Sforza, not so much. He disregarded the treaty despite the threats, defeated his Ventian enemy (Sigismondo Malatesta), secured Savoy allyship, and continued his attack. The Stampa family, sick of the fighting, launched a coup and voiced their support for Sforza. He had been generous as their Captain-General, which led to support through the public for his return as well, and by March 22, 1450 he was named Duke of Milan (by right of his wife). As Duke, he allied with Florence against Venice and Naples, at least until the Treaty of Lodi that created peace and legitimized Sforza’s title in Milan. Illness in 1462 slowed him down before finally killing him in 1466. His son, Galeazzo Maria Sforza, succeeded him.
Galeazzo is known for two things. Slightly for being a patron of music, mostly for being a monster. He enjoyed devising torture methods for those who offended him, and raping the women of court (the mistresses he did have would be handed down like property to his nobles). He starved a priest, nailed a man to his coffin, and forced a man to eat a whole hare, fur and all. It was no surprise when he was assassinated in 1476, a decade after his father, and the day after Christmas. His son, named Gian for his grandfather, would succeed him as Duke. His fate is tragic, as he was seven when he inherited the title, and it was wrestled from him by his uncle, Ludovico Sforza. Gian was dead by the age of 25 after being imprisoned.
Ludovico appeared to be the savior Milan needed; he focused on agriculture, expanded into the metal and silk industries, as well as building the military and many other projects. This led to high taxes and a few riots, but Milan seemed to be growing. Until the death of his wife, Beatrice d’Este. Despite having never been faithful to her, her death devastated him. His grief shrouded the court, and it was the beginning of the end. In 1494, he had invited both the King of France (Charles VIII) and the Holy Roman Emperor (Maximillian I). His plan was to play them against one another and reap the rewards. Then Charles died, and Louis XII, his cousin and successor, had a claim to Milan through his mother, Valentina Visconti. He decided to act on this threat, and since Ludovico is the one who invited the French into Italy, the other Italian States let him fall. He was ousted as Duke and fled, hoping to recoup and regain the title. He sought aid from the Emperor, who sent a Swiss army. Well, the French also had a Swiss army, and the two refused to fight one another. The Swiss handed over Ludovico, and he died imprisoned by the French in 1508. Louis XII claimed the title of Duke of Milan until Ludovico’s son overthrow him in the next century.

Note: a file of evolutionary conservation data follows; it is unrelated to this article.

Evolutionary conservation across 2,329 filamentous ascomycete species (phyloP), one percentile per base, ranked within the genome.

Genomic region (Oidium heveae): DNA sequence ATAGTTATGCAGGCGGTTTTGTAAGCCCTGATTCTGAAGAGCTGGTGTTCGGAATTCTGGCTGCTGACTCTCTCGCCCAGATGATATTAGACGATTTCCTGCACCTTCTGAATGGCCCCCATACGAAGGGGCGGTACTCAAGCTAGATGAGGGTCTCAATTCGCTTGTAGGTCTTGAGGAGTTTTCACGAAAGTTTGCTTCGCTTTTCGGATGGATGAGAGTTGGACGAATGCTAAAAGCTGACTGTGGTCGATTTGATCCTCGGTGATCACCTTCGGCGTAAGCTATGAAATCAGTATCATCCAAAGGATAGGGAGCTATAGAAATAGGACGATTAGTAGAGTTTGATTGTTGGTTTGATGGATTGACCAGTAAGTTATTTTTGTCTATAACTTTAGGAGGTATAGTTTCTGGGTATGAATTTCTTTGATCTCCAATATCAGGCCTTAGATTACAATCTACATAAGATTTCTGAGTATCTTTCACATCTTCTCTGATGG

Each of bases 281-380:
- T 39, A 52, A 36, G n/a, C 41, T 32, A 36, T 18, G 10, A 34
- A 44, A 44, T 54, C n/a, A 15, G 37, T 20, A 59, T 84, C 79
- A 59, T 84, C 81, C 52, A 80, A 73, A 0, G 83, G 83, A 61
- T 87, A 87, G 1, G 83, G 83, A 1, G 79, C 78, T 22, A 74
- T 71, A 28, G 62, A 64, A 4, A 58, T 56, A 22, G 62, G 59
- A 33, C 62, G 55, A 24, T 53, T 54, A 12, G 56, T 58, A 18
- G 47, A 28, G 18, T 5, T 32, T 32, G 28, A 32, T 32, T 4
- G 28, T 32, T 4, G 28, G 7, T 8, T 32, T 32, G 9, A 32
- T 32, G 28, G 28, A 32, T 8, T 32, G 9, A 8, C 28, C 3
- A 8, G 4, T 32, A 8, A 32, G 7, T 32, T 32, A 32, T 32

Venice, however, was a completely different story. As a Republic, Venice was thriving. Elections produced effective doges, and trade brought it wealth to help stabilize their state. The city itself was beautiful, full of life, and typically described as well-governed. They had their hands in almost every trade market available, and were able to maintain a foothold in Constinopale after the Ottomans conquered it. Being the richest city in Europe wasn’t easy though. Their trade required a strong military, and their navy held over 3,000 ships. Conflicts with the Turks were ongoing and led to significant bloodshed on both sides. They worked to expand their territory, to the point there were rumors the Pope feared Venice was attempting to conquer all Italy. Their expansion did leave them in direct conflict with most of Italy, though the main culprits who dragged everyone else in were Milan and Florence, who were also seeking to expand their borders. Towards the end of the century, they attempted to help Pope Sixtus IV attempt to conquer the Duchy of Ferarra, but there were conflicts with Pope Innocent VIII.
When the French decided to begin to swallow Italian territories, Ventians fought to keep him out (expect for with Milan from what happened above, he was fully on Louis XII side for that) and the Republic allied with Naples and Aragon. This gave them more ports and power in Europe, and frustration was slowly growing among the other states in Italy. While in this century, Venice enjoys the perks of having the best trade in Europe (despite the ongoing fighting), in the next century, the city faces the backlash of bullying your neighbors in what is called the League of Cambria. We will also learn how they and the rest of the States respond to the Italian Wars that will dominate 65 years of history as Spain and France throw temper tantrums over who rules what.
We will learn more about the build up to this as we cover Spain and France in our future post. Follow us for updates as we continue moving through the events of the Renaissance, and thank you for your support!